• U.S.

The Salvation Army’s Mixed McBlessing

2 minute read
Julie Rawe

The Salvation Army, a faith-based charity best known for its disaster-relief efforts and thrift stores, hit the philanthropic jackpot when McDonald’s heiress Joan Kroc, who died last fall of brain cancer, left it a record-setting $1.5 billion bequest. But the evangelical group spent several weeks debating whether to accept the windfall. Why look a McMegabucks gift horse in the mouth? The money comes as a mixed blessing because Kroc earmarked the donation to build–but only partly maintain–dozens of community centers across the country. A prototype for these lavish centers already exists in San Diego courtesy of Kroc, who gave the Salvation Army $92 million in 1998 to build a 12-acre complex, which includes an ice rink and a climbing wall called Kroc Rock. But building more such centers will necessitate raising an additional $40 million to $70 million a year to cover the operating costs.

“After we get up off the floor,” says the Salvation Army’s stunned commander in chief Todd Bassett, “we have a tremendous amount of work to do.” For starters, the Salvation Army needs to launch a public-awareness campaign, not only to explain why it needs the extra cash, but also to make sure it’s known that none of Kroc’s high-profile gift can fund any of the charity’s other programs. The group plans to hire advertising firm Young & Rubicam to help get the word out. Last week Bassett fielded calls that were a mixture of envy and sympathy from the presidents of the United Way and the Boys & Girls Clubs of America. “They called to say, ‘Congratulations on a wonderful problem.'”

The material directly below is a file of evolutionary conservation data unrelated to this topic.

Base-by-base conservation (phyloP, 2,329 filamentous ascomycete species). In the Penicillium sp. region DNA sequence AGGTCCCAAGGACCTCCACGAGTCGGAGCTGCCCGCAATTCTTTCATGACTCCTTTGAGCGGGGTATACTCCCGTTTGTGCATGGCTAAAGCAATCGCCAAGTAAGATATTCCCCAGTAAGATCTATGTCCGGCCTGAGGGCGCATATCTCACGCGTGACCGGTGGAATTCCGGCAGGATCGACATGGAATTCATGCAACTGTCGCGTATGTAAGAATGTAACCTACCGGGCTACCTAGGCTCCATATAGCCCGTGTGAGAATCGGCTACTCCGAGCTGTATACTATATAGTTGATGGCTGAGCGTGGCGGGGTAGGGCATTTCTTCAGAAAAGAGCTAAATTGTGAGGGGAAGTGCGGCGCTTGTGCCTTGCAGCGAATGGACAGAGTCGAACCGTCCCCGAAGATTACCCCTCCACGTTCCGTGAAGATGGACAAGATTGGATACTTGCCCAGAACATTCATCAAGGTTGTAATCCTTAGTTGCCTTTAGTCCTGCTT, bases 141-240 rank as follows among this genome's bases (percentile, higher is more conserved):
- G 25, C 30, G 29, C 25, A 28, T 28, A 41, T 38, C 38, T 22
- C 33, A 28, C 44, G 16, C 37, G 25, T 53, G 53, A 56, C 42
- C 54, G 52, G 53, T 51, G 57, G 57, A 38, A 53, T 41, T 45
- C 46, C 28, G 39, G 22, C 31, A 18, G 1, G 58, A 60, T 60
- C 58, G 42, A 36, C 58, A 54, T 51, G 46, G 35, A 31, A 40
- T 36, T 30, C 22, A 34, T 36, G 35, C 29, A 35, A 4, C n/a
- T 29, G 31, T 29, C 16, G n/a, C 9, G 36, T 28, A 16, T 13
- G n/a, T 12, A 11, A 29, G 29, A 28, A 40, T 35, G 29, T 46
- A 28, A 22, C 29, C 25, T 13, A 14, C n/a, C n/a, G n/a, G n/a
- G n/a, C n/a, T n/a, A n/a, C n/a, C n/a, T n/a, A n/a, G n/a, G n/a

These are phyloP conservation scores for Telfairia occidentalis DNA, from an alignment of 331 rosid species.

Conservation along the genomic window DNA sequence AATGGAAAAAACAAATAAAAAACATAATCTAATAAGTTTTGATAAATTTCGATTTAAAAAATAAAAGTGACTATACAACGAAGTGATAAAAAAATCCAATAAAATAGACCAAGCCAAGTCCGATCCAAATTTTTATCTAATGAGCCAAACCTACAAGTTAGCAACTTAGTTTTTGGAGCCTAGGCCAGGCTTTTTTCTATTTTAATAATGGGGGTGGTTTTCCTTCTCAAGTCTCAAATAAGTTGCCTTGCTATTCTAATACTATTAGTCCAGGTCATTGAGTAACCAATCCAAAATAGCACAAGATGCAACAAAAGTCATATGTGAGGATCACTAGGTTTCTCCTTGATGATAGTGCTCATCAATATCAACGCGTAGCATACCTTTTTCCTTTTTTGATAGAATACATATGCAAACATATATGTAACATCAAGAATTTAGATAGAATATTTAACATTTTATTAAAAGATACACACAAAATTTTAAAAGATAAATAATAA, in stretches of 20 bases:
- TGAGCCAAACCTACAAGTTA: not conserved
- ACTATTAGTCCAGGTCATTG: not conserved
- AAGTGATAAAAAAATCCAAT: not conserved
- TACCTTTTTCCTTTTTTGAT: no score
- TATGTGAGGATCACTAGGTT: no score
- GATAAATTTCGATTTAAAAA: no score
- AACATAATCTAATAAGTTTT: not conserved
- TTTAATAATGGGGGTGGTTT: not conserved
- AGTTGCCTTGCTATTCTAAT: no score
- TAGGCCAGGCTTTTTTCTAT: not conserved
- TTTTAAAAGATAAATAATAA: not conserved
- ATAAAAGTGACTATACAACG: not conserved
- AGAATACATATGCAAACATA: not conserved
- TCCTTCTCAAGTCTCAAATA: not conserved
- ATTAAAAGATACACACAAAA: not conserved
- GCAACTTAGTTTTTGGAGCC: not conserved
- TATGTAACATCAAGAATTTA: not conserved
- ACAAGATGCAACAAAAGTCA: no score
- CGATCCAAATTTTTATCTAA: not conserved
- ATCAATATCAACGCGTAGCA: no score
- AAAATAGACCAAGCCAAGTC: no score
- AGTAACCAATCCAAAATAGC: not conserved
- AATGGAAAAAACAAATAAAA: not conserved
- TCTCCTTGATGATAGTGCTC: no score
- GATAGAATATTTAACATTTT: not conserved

–By Julie Rawe

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